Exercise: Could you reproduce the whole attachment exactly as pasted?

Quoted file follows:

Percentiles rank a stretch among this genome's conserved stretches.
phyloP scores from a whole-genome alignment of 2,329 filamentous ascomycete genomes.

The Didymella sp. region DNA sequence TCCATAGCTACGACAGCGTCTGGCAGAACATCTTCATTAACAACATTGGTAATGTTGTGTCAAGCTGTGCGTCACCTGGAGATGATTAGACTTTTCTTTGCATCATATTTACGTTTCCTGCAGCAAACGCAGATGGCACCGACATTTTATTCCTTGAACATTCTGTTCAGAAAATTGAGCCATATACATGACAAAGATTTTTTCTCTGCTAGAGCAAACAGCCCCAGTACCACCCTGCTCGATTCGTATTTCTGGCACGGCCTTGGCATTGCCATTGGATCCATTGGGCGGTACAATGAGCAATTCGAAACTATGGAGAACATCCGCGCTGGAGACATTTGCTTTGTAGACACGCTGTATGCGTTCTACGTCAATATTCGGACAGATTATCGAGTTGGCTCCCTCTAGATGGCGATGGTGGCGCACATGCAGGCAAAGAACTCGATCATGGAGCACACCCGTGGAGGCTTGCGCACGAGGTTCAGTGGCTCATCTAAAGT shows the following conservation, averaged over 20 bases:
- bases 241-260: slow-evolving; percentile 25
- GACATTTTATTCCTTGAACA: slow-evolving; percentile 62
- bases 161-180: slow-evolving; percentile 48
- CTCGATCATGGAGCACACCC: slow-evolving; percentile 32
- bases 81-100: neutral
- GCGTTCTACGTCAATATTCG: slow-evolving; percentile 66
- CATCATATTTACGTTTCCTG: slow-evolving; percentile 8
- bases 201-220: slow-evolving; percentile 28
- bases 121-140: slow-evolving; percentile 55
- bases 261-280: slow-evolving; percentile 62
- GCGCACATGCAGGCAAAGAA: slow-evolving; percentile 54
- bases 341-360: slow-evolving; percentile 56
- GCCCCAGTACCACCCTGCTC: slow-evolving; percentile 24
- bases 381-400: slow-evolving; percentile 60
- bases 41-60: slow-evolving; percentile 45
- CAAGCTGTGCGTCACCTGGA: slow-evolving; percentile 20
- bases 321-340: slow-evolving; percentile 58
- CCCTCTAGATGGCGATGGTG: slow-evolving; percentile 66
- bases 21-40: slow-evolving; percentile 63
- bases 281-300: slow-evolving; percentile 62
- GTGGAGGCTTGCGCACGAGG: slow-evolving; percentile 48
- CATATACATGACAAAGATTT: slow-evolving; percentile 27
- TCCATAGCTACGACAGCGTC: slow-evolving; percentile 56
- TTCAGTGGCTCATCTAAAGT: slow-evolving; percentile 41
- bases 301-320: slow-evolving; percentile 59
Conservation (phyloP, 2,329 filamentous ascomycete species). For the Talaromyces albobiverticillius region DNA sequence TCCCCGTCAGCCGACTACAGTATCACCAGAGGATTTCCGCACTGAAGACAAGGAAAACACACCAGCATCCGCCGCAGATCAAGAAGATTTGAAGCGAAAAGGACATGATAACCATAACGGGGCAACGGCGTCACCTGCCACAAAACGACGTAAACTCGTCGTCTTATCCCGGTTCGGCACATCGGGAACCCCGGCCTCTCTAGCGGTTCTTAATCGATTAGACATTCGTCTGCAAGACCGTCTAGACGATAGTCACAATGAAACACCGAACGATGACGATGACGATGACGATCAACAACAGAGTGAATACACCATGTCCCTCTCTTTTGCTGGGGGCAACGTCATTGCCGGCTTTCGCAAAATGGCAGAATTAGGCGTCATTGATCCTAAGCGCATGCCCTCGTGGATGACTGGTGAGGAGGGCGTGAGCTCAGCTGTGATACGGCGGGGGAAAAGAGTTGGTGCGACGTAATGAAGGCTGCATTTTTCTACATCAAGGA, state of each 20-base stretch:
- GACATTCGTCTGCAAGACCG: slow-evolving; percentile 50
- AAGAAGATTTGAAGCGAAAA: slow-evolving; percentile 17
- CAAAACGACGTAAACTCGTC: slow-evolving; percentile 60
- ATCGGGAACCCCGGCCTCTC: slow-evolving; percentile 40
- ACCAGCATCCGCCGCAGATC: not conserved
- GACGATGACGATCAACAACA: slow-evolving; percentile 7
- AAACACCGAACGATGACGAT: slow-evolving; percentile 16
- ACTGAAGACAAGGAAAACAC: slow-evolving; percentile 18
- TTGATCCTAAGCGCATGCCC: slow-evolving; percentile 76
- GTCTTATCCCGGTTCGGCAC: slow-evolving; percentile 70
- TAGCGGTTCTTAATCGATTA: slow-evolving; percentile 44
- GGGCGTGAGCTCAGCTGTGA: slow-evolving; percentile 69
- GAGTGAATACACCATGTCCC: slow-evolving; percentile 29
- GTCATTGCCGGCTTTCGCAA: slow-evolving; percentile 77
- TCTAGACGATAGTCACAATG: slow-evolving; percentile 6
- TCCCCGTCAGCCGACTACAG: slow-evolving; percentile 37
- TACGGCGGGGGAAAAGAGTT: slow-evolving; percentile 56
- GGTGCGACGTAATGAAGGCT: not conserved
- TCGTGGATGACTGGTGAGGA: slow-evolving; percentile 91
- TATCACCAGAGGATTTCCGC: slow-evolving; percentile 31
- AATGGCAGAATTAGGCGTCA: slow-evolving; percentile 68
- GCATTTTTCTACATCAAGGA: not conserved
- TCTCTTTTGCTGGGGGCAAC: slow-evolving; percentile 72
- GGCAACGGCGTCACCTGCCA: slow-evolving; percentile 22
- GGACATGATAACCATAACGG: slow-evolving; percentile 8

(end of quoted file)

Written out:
Percentiles rank a stretch among this genome's conserved stretches.
phyloP scores from a whole-genome alignment of 2,329 filamentous ascomycete genomes.

The Didymella sp. region DNA sequence TCCATAGCTACGACAGCGTCTGGCAGAACATCTTCATTAACAACATTGGTAATGTTGTGTCAAGCTGTGCGTCACCTGGAGATGATTAGACTTTTCTTTGCATCATATTTACGTTTCCTGCAGCAAACGCAGATGGCACCGACATTTTATTCCTTGAACATTCTGTTCAGAAAATTGAGCCATATACATGACAAAGATTTTTTCTCTGCTAGAGCAAACAGCCCCAGTACCACCCTGCTCGATTCGTATTTCTGGCACGGCCTTGGCATTGCCATTGGATCCATTGGGCGGTACAATGAGCAATTCGAAACTATGGAGAACATCCGCGCTGGAGACATTTGCTTTGTAGACACGCTGTATGCGTTCTACGTCAATATTCGGACAGATTATCGAGTTGGCTCCCTCTAGATGGCGATGGTGGCGCACATGCAGGCAAAGAACTCGATCATGGAGCACACCCGTGGAGGCTTGCGCACGAGGTTCAGTGGCTCATCTAAAGT shows the following conservation, averaged over 20 bases:
- bases 241-260: slow-evolving; percentile 25
- GACATTTTATTCCTTGAACA: slow-evolving; percentile 62
- bases 161-180: slow-evolving; percentile 48
- CTCGATCATGGAGCACACCC: slow-evolving; percentile 32
- bases 81-100: neutral
- GCGTTCTACGTCAATATTCG: slow-evolving; percentile 66
- CATCATATTTACGTTTCCTG: slow-evolving; percentile 8
- bases 201-220: slow-evolving; percentile 28
- bases 121-140: slow-evolving; percentile 55
- bases 261-280: slow-evolving; percentile 62
- GCGCACATGCAGGCAAAGAA: slow-evolving; percentile 54
- bases 341-360: slow-evolving; percentile 56
- GCCCCAGTACCACCCTGCTC: slow-evolving; percentile 24
- bases 381-400: slow-evolving; percentile 60
- bases 41-60: slow-evolving; percentile 45
- CAAGCTGTGCGTCACCTGGA: slow-evolving; percentile 20
- bases 321-340: slow-evolving; percentile 58
- CCCTCTAGATGGCGATGGTG: slow-evolving; percentile 66
- bases 21-40: slow-evolving; percentile 63
- bases 281-300: slow-evolving; percentile 62
- GTGGAGGCTTGCGCACGAGG: slow-evolving; percentile 48
- CATATACATGACAAAGATTT: slow-evolving; percentile 27
- TCCATAGCTACGACAGCGTC: slow-evolving; percentile 56
- TTCAGTGGCTCATCTAAAGT: slow-evolving; percentile 41
- bases 301-320: slow-evolving; percentile 59
Conservation (phyloP, 2,329 filamentous ascomycete species). For the Talaromyces albobiverticillius region DNA sequence TCCCCGTCAGCCGACTACAGTATCACCAGAGGATTTCCGCACTGAAGACAAGGAAAACACACCAGCATCCGCCGCAGATCAAGAAGATTTGAAGCGAAAAGGACATGATAACCATAACGGGGCAACGGCGTCACCTGCCACAAAACGACGTAAACTCGTCGTCTTATCCCGGTTCGGCACATCGGGAACCCCGGCCTCTCTAGCGGTTCTTAATCGATTAGACATTCGTCTGCAAGACCGTCTAGACGATAGTCACAATGAAACACCGAACGATGACGATGACGATGACGATCAACAACAGAGTGAATACACCATGTCCCTCTCTTTTGCTGGGGGCAACGTCATTGCCGGCTTTCGCAAAATGGCAGAATTAGGCGTCATTGATCCTAAGCGCATGCCCTCGTGGATGACTGGTGAGGAGGGCGTGAGCTCAGCTGTGATACGGCGGGGGAAAAGAGTTGGTGCGACGTAATGAAGGCTGCATTTTTCTACATCAAGGA, state of each 20-base stretch:
- GACATTCGTCTGCAAGACCG: slow-evolving; percentile 50
- AAGAAGATTTGAAGCGAAAA: slow-evolving; percentile 17
- CAAAACGACGTAAACTCGTC: slow-evolving; percentile 60
- ATCGGGAACCCCGGCCTCTC: slow-evolving; percentile 40
- ACCAGCATCCGCCGCAGATC: not conserved
- GACGATGACGATCAACAACA: slow-evolving; percentile 7
- AAACACCGAACGATGACGAT: slow-evolving; percentile 16
- ACTGAAGACAAGGAAAACAC: slow-evolving; percentile 18
- TTGATCCTAAGCGCATGCCC: slow-evolving; percentile 76
- GTCTTATCCCGGTTCGGCAC: slow-evolving; percentile 70
- TAGCGGTTCTTAATCGATTA: slow-evolving; percentile 44
- GGGCGTGAGCTCAGCTGTGA: slow-evolving; percentile 69
- GAGTGAATACACCATGTCCC: slow-evolving; percentile 29
- GTCATTGCCGGCTTTCGCAA: slow-evolving; percentile 77
- TCTAGACGATAGTCACAATG: slow-evolving; percentile 6
- TCCCCGTCAGCCGACTACAG: slow-evolving; percentile 37
- TACGGCGGGGGAAAAGAGTT: slow-evolving; percentile 56
- GGTGCGACGTAATGAAGGCT: not conserved
- TCGTGGATGACTGGTGAGGA: slow-evolving; percentile 91
- TATCACCAGAGGATTTCCGC: slow-evolving; percentile 31
- AATGGCAGAATTAGGCGTCA: slow-evolving; percentile 68
- GCATTTTTCTACATCAAGGA: not conserved
- TCTCTTTTGCTGGGGGCAAC: slow-evolving; percentile 72
- GGCAACGGCGTCACCTGCCA: slow-evolving; percentile 22
- GGACATGATAACCATAACGG: slow-evolving; percentile 8